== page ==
Rate of Incomplete Revascularization During PCI Is Highly Variable Across Operators
Interventional cardiologists should be aware of their biases when deciding on the approach for a patient with multivessel disease, one expert says.
Most patients who undergo PCI do not receive complete revascularization of all anatomically significant lesions, although practice differs substantially depending on where—and by whom—they’re treated, registry data show.
In a population that excluded patients with chronic total occlusions (CTOs) or recent MIs—two major reasons for not pursuing complete revascularization—63% did not have all major epicardial vessels with at least 70% stenosis treated either during the index procedure or in a staged fashion, researchers led by Edward Hannan, PhD (University at Albany, NY), report in a study published online February 8, 2017, ahead of print in the American Heart Journal.
Two possible reasons for such a high rate, Hannan told TCTMD in an email, “are the ‘culprit lesion only’ mentality and lack of confidence in attempting complete revascularization.”
Hannan pointed out, however, that one of the most important study findings is the marked variation in that rate across operators. The 19% of interventional cardiologists who had lower-than-average rates allowed incomplete revascularization in 25% to 59% of their patients, whereas the 13% of operators with above-average rates allowed it in 69% to 88% of their patients.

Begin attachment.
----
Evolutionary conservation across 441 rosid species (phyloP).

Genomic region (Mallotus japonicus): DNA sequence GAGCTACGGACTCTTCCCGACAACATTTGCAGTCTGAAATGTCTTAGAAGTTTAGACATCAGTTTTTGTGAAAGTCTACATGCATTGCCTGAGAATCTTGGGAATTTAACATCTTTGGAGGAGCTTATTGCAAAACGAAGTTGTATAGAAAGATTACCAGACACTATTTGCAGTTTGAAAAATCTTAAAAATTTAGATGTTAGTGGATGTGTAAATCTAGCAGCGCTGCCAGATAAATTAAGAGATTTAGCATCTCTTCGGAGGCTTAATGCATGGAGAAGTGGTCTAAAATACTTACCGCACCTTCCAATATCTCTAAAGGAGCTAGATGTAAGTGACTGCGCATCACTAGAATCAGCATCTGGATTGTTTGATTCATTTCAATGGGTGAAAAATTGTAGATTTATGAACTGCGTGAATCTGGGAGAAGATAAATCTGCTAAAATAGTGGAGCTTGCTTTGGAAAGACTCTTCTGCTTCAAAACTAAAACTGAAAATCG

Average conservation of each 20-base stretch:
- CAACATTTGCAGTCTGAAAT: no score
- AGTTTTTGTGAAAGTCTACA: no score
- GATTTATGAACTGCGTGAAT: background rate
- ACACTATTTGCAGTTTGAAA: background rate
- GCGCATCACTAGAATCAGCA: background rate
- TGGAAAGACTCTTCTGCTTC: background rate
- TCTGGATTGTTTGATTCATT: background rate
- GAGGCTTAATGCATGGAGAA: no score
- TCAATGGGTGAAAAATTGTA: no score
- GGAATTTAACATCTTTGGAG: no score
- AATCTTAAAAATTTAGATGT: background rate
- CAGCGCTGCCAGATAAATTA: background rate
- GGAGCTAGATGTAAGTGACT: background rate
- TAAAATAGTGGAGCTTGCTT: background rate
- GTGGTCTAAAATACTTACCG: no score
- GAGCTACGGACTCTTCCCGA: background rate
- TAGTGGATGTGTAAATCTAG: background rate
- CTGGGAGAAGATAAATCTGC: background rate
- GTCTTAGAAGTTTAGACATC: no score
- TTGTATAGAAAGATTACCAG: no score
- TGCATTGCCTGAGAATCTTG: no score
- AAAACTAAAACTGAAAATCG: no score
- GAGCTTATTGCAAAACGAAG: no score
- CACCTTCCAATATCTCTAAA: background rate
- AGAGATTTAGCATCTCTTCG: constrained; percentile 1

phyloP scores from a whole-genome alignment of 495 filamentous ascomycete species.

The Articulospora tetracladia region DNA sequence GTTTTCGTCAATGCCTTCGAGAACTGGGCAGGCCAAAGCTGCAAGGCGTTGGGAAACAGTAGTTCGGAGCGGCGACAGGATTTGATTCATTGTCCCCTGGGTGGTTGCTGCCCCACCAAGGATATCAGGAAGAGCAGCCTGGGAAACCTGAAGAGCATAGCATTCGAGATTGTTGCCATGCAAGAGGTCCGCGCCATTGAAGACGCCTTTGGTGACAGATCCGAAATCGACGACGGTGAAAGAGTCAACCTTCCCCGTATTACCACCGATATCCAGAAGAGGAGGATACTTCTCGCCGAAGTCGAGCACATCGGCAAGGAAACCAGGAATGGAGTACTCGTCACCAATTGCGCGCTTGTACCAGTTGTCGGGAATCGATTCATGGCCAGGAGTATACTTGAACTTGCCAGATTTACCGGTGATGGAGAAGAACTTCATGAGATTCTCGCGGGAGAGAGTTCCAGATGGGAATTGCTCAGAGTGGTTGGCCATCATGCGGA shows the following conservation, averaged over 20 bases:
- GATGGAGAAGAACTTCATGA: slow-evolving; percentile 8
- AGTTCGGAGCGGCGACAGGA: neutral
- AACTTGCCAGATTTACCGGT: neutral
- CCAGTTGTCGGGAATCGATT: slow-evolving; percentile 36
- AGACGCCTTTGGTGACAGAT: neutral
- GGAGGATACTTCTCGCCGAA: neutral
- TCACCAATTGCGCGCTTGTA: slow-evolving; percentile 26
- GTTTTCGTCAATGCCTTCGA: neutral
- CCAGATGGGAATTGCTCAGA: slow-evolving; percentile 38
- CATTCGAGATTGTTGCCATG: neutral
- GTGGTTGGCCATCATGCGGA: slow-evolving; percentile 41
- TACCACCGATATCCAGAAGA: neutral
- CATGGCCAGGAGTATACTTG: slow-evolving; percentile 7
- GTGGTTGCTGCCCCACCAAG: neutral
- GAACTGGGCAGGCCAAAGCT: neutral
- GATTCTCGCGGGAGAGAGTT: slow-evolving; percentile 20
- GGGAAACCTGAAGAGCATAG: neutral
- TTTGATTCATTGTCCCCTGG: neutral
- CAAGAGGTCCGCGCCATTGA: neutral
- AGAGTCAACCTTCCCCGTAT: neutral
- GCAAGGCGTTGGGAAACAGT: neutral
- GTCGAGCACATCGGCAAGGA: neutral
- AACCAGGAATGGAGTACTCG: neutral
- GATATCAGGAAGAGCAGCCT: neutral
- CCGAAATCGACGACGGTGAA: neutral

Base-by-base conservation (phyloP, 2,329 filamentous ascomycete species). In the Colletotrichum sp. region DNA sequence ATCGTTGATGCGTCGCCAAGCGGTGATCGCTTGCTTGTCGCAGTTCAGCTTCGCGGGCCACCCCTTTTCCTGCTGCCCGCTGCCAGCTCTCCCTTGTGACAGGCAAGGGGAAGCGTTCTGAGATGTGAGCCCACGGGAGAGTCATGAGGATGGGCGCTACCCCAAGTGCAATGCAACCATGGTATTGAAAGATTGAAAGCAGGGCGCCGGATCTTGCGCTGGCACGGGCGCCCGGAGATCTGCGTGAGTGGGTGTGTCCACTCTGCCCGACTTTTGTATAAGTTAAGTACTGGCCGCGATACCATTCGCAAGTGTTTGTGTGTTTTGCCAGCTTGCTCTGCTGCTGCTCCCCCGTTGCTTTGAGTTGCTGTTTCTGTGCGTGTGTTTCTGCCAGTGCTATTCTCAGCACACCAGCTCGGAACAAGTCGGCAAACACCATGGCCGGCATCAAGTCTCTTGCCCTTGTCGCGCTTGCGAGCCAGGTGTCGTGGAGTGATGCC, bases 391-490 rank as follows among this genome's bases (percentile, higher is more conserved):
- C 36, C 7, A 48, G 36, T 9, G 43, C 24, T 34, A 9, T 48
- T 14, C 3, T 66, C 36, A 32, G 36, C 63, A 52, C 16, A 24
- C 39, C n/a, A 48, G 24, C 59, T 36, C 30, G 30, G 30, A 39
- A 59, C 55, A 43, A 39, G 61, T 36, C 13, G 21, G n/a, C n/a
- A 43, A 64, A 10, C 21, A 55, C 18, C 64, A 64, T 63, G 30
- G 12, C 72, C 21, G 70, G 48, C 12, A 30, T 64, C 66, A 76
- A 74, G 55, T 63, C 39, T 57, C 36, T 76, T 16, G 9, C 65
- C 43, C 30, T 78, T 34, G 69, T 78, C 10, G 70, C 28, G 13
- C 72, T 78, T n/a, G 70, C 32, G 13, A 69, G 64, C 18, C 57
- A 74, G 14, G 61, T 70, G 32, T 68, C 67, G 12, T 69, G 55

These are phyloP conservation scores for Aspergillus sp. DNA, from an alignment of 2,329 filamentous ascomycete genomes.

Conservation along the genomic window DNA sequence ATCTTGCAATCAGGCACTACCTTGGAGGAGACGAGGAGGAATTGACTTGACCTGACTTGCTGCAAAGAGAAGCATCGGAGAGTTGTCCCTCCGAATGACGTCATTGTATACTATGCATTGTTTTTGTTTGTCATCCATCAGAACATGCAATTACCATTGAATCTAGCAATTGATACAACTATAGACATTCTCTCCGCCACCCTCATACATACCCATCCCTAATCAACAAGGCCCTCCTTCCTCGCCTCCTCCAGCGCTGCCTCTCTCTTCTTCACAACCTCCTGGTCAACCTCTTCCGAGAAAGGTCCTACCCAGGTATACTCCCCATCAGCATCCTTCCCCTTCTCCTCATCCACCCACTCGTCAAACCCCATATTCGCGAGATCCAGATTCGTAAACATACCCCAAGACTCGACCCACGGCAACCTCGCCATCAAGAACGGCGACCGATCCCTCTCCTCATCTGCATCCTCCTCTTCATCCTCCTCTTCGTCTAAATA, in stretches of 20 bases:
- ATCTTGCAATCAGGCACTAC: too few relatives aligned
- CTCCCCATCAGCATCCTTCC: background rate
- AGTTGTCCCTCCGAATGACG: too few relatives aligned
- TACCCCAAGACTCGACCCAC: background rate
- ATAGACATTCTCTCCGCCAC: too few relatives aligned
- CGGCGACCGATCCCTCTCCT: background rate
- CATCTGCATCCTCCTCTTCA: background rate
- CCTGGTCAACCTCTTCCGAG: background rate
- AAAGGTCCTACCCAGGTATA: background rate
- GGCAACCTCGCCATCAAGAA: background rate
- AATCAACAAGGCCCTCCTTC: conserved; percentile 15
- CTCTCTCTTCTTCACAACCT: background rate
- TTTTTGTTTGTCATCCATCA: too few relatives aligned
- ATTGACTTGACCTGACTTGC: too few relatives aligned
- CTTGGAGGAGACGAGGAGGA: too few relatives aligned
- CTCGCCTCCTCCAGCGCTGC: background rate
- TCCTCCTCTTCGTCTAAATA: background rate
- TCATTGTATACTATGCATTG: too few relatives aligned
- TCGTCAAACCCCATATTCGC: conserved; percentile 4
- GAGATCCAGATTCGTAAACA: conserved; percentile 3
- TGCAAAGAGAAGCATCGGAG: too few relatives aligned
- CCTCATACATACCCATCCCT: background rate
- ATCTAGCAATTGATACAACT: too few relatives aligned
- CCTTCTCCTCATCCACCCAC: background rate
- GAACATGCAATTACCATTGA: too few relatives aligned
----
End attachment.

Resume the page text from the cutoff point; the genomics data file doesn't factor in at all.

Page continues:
Individual operators tended to be consistent in their use of incomplete revascularization over time.
The researchers identified several factors associated with greater use of incomplete revascularization, including fewer years in practice among physicians (15 years or less) and lower procedural volumes for both operators and hospitals.
“Two possible solutions are to channel more multivessel-disease patients to more experienced operators or to train lower-volume operators to perform complete revascularization more often,” Hannan said.
Commenting on the study for TCTMD, Santiago Garcia, MD (University of Minnesota, Minneapolis), said that the observed rate of incomplete revascularization would likely be lower if assessments of the lesions’ functional significance by fractional flow reserve (FFR) were considered. Those data were not available, a limitation acknowledged by the authors, who say such information could potentially reduce the variation seen across operators.
Garcia noted that the absolute difference in incomplete revascularization rates between physicians with 15 years in practice or less and those with more time in practice was relatively small and was only borderline significant after adjustment for other factors (65% vs 61%; OR 1.17; 95% CI 1.00-1.37).
On the other hand, the analyses of procedural volumes yielded stronger relationships between fewer procedures and a greater likelihood of incomplete revascularization for both physicians (OR 1.35; 95% CI 1.14-1.59) and hospitals (OR 1.46; 95% CI 1.07-1.99).
The explanation, Garcia said, is perhaps that high-volume operators are more comfortable performing multivessel stenting.
But the most meaningful finding, he said, is the wide spread across operators in use incomplete revascularization, which points to the fact that physicians typically have a strong preference for complete or incomplete treatment and practice accordingly.